Where Is Charles Sobhraj, 'The Serpent,' Now?
Charles Sobhraj, whose 1970s killing spree largely targeting tourists in Asia is depicted in "The Serpent," escaped prison at least four times, but he's currently safely behind bars in Nepal.
Charles Sobhraj, the French killer and con artist believed responsible for the murders of at least 12 people across Asia during the 1970s, made a habit of evading justice, employing a slippery and dangerous nature to escape from prison on numerous occasions. It's no wonder he became known as "The Serpent."
Sobhraj's story is the subject of the an eight-part BBC docudrama "The Serpent," now available on Netflix.
Sobhraj (portrayed by Tahar Rahim) and his girlfriend and accomplice Marie-Andrée Leclerc (Jenna Coleman), a French Canadian, would pose as gem dealers while traveling through Thailand, Nepal and India along stretches known as the ‘Hippie Trail,” which extended from Europe into South Asia and were popular among globetrotting beatniks and hippies from the 1950s through the late '70s.
They’d target Western tourists — primarily European and American backpackers — whom they would drug, rob and, in some cases, kill. In addition to money, Sobhraj, who was born in Vietnam but had French citizenship, would also steal victims’ passports for his own use. The first episode of the BBC series depicts the murder of his first known tourist victim Teresa Knowlton, a 21-year-old American backpacker who met Sobhraj in Bangkok, Thailand in 1975. Knowlton turned up dead in the Gulf of Thailand in October of that year, clad in a bikini (the attire of some of Sobhraj's alleged victims also earned him the name "The Bikini Killer"). Days after her body was found, Leclerc cashed Knowlton's traveler's checks, according to The Independent, and authorities, who assumed she drowned, never connected Sobhraj or Leclerc to her death. The series, based in part on the book "The Life and Crimes of Charles Sobhraj" by Australian journalists Richard Neville and Julie Clarke, who spent dozens of hours interviewing Sobhraj in prison in 1977, depicts Sobhraj killing Knowlton and disposing of her body with the help of alleged accomplice Ajay Chowdhury.
Investigators have estimated that Sobhraj killed between 12 and 20 people, The Los Angeles Times reports. In his interviews with Neville and Clark, he initially admitted to at least 12 killings between 1972 and 1976, though he later recanted, CNN reports. He claimed to have committed his first murder in 1972 by killing a taxi driver while in Pakistan. While he was never charged with the murder, he was behind bars in various countries at least five times for lower level offenses before he was officially suspected of murder. He also escaped jail at least four times, according to CNN. He escaped an Afghanistan jail for robbery by faking illness and drugging guards in 1972. He escaped an India prison a year later by again faking illness. Then, in 1975, he escaped incarceration by setting fire to a prison van.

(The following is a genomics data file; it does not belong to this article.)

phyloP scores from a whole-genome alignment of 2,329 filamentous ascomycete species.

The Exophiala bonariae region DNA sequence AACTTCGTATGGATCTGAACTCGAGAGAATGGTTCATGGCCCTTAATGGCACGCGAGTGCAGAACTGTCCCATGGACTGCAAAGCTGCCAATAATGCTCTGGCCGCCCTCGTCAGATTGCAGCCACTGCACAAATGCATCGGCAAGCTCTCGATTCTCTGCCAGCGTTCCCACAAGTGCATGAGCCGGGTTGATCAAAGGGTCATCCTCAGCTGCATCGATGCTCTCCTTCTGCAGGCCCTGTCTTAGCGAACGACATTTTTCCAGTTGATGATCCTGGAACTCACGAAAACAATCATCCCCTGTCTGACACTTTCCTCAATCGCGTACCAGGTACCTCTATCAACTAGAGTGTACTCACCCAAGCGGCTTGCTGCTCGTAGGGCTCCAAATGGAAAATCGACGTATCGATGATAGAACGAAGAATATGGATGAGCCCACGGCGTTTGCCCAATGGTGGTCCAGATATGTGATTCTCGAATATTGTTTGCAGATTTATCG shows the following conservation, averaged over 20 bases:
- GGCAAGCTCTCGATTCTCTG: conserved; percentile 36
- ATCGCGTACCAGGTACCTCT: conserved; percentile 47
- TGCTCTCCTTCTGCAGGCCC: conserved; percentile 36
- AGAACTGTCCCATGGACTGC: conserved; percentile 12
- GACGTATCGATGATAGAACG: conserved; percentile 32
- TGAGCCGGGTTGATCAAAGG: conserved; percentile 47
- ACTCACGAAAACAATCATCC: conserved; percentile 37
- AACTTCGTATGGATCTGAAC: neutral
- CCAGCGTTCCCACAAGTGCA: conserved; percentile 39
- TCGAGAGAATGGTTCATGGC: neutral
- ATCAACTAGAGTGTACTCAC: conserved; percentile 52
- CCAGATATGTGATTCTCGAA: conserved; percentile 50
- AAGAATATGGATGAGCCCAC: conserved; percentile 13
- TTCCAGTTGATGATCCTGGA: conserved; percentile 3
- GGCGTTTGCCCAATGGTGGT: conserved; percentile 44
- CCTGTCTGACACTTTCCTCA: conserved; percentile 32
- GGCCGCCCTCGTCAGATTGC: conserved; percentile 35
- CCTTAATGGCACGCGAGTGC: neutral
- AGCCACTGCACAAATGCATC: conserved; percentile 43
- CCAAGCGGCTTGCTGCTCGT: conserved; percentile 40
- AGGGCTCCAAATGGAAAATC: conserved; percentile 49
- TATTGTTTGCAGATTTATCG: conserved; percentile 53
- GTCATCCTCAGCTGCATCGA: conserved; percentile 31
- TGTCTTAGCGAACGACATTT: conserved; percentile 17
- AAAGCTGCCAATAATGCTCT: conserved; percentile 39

His first murder charge came in 1976 when Sobhraj was caught in New Delhi drugging students, according to the Los Angeles Times. He was charged with both robbery and the murders of an Israeli man, Alan Aaron Jacobs, in Varanasi and a French tourist in New Delhi. He was found guilty of both robbery and murder, but the murder convictions were later overturned on appeal. He was incarcerated from 1976 to 1997, during which time he was apparently treated like royalty. He was given multiple cells and privileges, according to journalist Alan Dawson, who interviewed Sobhraj in 1984. He also managed to briefly escape prison again in 1986 by drugging guards with laced fruit, claiming it was his birthday.
After his release in 1997, he moved to Paris and regularly did interviews with the media, apparently smug in his freedom. But that didn't last long. While visiting Kathmandu, Nepal — the only country where there was still an outstanding warrant for his arrest — in 2003, he was arrested on suspicion of the 1975 murder of American tourist Connie Jo Bronzich. He was convicted and sentenced to life a year later and has undertaken several unsuccessful appeals.
The United Nations Human Rights Committee argued in 2010 that he hadn’t received a fair trial, Esquire reported earlier this year. But, four years later, he was found guilty of another murder: the killing of Connie Jo’s partner Laurent Carriere. He was given a second life sentence and remains behind bars in Kathmandu. He is 77.
Meanwhile, Leclerc died of cancer at age 38 while still proclaiming her innocence. She was jailed for conspiring to murder Jacobs, the Israeli tourist, in India but she was released to seek medical treatment before dying, UPI reported in 1983. Chowdhury was last seen in 1976.
Sobhraj married Nihita Biswas in 2008 while he was behind bars. While the docudrama is based in part on Clarke and Neville's previous interviews with the suspected serial killer, the makers of “The Serpent” did not interview him themselves.
“We chose not to speak to him,” Paul Testar, producer, told the Los Angeles Times. “Julie and her husband, Richard, spent hours and hours and hours in prison interviewing Sobhraj and taping them. Julie gave us access to those tapes, which meant we could hear Sobhraj’s account of that period without having to engage with him directly. It felt like the only use of engaging with Sobhraj directly was to see how he’d lie to you and to see how he’d try to pull the wool over you. We were able to listen to those tapes from a more objective standpoint.”